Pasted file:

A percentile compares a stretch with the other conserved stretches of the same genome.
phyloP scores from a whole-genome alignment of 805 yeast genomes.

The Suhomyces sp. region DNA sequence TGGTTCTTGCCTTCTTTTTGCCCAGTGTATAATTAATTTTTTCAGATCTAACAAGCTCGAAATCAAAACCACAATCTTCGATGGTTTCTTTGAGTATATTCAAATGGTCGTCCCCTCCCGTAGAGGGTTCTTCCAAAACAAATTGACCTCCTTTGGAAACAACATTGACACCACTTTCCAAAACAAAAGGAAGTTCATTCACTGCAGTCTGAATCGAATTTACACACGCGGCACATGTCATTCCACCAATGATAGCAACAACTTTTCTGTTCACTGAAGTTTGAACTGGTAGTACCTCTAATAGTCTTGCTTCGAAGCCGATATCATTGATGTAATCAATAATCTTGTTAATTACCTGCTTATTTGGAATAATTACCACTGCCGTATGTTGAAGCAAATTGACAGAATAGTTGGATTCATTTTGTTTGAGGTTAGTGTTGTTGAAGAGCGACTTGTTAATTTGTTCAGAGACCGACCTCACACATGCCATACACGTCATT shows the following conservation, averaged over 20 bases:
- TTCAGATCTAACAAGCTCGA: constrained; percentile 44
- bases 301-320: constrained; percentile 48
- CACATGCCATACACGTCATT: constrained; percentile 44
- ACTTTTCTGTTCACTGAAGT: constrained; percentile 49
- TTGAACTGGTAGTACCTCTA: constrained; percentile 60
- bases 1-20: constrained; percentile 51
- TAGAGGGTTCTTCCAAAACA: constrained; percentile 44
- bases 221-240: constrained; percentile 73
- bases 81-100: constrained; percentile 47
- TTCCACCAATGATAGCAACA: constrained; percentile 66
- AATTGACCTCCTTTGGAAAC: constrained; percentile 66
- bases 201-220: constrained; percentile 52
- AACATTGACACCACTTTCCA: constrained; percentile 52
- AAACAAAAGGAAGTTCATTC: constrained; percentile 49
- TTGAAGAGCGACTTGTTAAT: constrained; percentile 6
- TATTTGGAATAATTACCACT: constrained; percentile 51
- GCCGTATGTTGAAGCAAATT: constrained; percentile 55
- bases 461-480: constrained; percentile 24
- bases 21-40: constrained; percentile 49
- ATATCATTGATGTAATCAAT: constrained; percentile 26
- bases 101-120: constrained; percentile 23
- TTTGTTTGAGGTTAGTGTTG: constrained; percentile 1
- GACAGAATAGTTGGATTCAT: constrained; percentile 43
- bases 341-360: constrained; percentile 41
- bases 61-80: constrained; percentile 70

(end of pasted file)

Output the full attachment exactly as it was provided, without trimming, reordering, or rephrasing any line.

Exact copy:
A percentile compares a stretch with the other conserved stretches of the same genome.
phyloP scores from a whole-genome alignment of 805 yeast genomes.

The Suhomyces sp. region DNA sequence TGGTTCTTGCCTTCTTTTTGCCCAGTGTATAATTAATTTTTTCAGATCTAACAAGCTCGAAATCAAAACCACAATCTTCGATGGTTTCTTTGAGTATATTCAAATGGTCGTCCCCTCCCGTAGAGGGTTCTTCCAAAACAAATTGACCTCCTTTGGAAACAACATTGACACCACTTTCCAAAACAAAAGGAAGTTCATTCACTGCAGTCTGAATCGAATTTACACACGCGGCACATGTCATTCCACCAATGATAGCAACAACTTTTCTGTTCACTGAAGTTTGAACTGGTAGTACCTCTAATAGTCTTGCTTCGAAGCCGATATCATTGATGTAATCAATAATCTTGTTAATTACCTGCTTATTTGGAATAATTACCACTGCCGTATGTTGAAGCAAATTGACAGAATAGTTGGATTCATTTTGTTTGAGGTTAGTGTTGTTGAAGAGCGACTTGTTAATTTGTTCAGAGACCGACCTCACACATGCCATACACGTCATT shows the following conservation, averaged over 20 bases:
- TTCAGATCTAACAAGCTCGA: constrained; percentile 44
- bases 301-320: constrained; percentile 48
- CACATGCCATACACGTCATT: constrained; percentile 44
- ACTTTTCTGTTCACTGAAGT: constrained; percentile 49
- TTGAACTGGTAGTACCTCTA: constrained; percentile 60
- bases 1-20: constrained; percentile 51
- TAGAGGGTTCTTCCAAAACA: constrained; percentile 44
- bases 221-240: constrained; percentile 73
- bases 81-100: constrained; percentile 47
- TTCCACCAATGATAGCAACA: constrained; percentile 66
- AATTGACCTCCTTTGGAAAC: constrained; percentile 66
- bases 201-220: constrained; percentile 52
- AACATTGACACCACTTTCCA: constrained; percentile 52
- AAACAAAAGGAAGTTCATTC: constrained; percentile 49
- TTGAAGAGCGACTTGTTAAT: constrained; percentile 6
- TATTTGGAATAATTACCACT: constrained; percentile 51
- GCCGTATGTTGAAGCAAATT: constrained; percentile 55
- bases 461-480: constrained; percentile 24
- bases 21-40: constrained; percentile 49
- ATATCATTGATGTAATCAAT: constrained; percentile 26
- bases 101-120: constrained; percentile 23
- TTTGTTTGAGGTTAGTGTTG: constrained; percentile 1
- GACAGAATAGTTGGATTCAT: constrained; percentile 43
- bases 341-360: constrained; percentile 41
- bases 61-80: constrained; percentile 70